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and District to pay their teachers both portions of the EFA teacher pay schedule.” This construction is simply untenable.

It is presumed the legislature included the words “state” and “average school supplement” for a reason; if “average school supplement” merely refers to the “local portion” of the EFA-mandated state minimum salary requirement, its use in § 24-25-70(7) would be superfluous. It is well settled, however, that statutes “should be so construed that no word, clause, sentence, provision or part shall be rendered surplusage, or superfluous.” Pike v. South Carolina Dep’t of Transp., 332 S.C. 605, 618, 506 S.E.2d 516, 523 (Ct.App. 1998) (quoting Matter of Decker, 322 S.C. 215, 219, 471 S.E.2d 462, 463 (1995)). Moreover, given that construction, the phrase as used in § 24-25-70(7) seemingly would require Employers to contribute “locally-generated” funds to Employees’ salaries, a patent absurdity. The District, as part of the Department of Corrections, clearly has no tax base from which to generate revenue, and this Court will not render an interpretation which leads to such an illogical conclusion. See Ray Bell Constr. Co., Inc. v. School Dist. ofGreenville County, 331 S.C. 19, 26, 501 S.E.2d 725, 729 (1998) (stating that courts ordinarily will reject a proposed statutory meaning “when to accept it would lead to a result so plainly absurd that it could not possibly have been intended by the Legislature or would defeat the plain legislative intention”) (quoting Kiriakides v. United ArtistsCommunications, Inc., 312 S.C. 271, 275, 440 S.E.2d 364, 366 (1994)). Finally, use of the plural “scales” evidences an intention that teacher pay in the District should be based on two separate pay schedules, a “state” pay scale and an “average school supplement” pay scale. SeeEmerson Elec. Co. v. Wasson, 287 S.C. 394, 397, 339 S.E.2d 118, 120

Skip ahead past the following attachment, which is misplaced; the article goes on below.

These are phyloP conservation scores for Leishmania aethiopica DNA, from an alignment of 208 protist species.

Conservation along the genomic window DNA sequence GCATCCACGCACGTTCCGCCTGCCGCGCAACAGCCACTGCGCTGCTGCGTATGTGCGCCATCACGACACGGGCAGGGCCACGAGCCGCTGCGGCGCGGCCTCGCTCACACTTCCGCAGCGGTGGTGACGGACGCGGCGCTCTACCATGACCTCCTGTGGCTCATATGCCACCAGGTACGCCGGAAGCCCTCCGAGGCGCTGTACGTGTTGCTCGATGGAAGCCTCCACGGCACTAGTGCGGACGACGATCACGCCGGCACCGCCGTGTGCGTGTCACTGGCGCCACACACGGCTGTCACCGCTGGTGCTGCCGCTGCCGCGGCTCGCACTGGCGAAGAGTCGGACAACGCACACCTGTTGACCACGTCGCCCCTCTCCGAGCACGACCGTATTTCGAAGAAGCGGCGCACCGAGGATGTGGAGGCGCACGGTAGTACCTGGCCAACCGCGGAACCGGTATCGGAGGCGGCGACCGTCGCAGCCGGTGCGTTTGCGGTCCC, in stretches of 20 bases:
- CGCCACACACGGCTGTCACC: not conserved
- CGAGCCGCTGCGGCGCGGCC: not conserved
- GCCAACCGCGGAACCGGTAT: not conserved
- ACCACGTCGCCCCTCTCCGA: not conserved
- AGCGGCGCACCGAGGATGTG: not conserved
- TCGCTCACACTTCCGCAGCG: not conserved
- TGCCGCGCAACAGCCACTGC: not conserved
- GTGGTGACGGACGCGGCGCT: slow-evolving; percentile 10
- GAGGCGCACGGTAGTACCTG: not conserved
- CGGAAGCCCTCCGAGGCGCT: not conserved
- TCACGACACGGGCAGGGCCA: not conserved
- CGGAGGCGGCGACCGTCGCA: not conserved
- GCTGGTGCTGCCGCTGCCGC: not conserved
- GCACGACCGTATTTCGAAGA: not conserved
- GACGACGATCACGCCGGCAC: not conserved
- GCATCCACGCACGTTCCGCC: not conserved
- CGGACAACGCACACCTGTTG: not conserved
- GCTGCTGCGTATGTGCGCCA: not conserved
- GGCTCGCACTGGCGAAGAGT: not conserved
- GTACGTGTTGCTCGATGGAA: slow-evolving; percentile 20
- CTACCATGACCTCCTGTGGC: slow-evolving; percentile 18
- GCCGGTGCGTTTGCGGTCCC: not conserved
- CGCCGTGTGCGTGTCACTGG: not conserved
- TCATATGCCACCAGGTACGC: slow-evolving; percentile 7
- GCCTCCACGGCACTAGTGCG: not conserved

(1986) (“The legislature’s use of the plural `taxpayers’ instead of `taxpayer’ indicates that corporations filing consolidated returns are not to be considered a single entity.”).

In construing a statute, our primary goal is to ascertain and effectuate the intent of the Legislature. Jackson v. Charleston CountySch. Dist., 316 S.C. 177, 447 S.E.2d 859 (1994); Gilstrap v. S.C. Budgetand Control Board, 310 S.C. 210, 423 S.E.2d 101 (1992). Each provision, therefore, “should be given a reasonable construction consistent with the purpose and policy of the Act.” Jackson, 316 S.C. at 181,

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447 S.E.2d at 861; Gardner v. Biggart, 308 S.C. 331, 417 S.E.2d 858 (1992). Legislative intent “should be ascertained primarily from the plain language of the statute.” Richland County Sch. Dist. Two, 335 S.C. at 496, 517 S.E.2d at 447 (quoting Stephen v. Avins Constr. Co., 324 S.C. 334, 339, 478 S.E.2d 74, 77 (Ct.App. 1996)).

Furthermore, a primary rule of statutory interpretation is that “words must be given their plain and ordinary meaning without resort to a subtle or forced construction which limits or expands the statute’s operation.” Adkins v. Vain, 312 S.C. 188, 191, 439 S.E.2d 822, 824
(1993); see Richland County Sch. Dist. Two, 335 S.C. at 496, 517 S.E.2d at 447. Thus, when a statute contains “clear and unambiguous” terms, this Court “must apply those terms according to their literal meaning.”Adkins, 312 S.C. at 191, 439 S.E.2d at 824; see also Citizens for LeeCounty, Inc. v. Lee County, 308 S.C. 23, 28, 416 S.E.2d 641, 644 (1992) (“In construing statutes, the terms used therein must be taken in their ordinary and popular meaning.”).